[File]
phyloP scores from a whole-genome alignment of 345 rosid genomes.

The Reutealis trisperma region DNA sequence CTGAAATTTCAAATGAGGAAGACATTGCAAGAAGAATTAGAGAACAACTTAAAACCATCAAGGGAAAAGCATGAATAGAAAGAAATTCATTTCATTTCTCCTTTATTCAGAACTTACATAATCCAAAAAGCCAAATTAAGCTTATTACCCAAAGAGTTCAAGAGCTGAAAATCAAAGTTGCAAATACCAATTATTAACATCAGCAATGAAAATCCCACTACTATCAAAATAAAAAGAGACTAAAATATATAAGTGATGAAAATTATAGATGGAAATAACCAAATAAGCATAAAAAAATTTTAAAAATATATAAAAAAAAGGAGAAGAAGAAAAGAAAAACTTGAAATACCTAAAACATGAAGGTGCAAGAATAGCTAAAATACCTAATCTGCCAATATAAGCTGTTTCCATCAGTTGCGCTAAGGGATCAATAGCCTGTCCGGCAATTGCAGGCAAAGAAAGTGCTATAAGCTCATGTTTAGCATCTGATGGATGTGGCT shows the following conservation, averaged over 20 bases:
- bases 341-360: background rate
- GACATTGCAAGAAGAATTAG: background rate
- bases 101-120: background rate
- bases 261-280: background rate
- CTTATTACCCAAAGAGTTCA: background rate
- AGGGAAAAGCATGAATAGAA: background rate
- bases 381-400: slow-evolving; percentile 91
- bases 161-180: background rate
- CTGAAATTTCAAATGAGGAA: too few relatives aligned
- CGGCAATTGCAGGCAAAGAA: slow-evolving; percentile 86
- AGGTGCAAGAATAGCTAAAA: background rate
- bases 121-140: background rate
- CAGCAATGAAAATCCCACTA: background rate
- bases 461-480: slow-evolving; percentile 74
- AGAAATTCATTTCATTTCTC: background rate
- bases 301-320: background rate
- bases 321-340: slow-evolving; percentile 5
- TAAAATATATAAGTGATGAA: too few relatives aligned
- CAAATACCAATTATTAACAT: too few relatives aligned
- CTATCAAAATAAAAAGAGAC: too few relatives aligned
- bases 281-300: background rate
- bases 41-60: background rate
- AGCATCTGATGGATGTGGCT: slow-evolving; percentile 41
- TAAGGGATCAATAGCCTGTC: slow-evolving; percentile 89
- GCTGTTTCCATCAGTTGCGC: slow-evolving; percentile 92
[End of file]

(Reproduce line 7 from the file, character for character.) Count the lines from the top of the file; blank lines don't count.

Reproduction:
- CTTATTACCCAAAGAGTTCA: background rate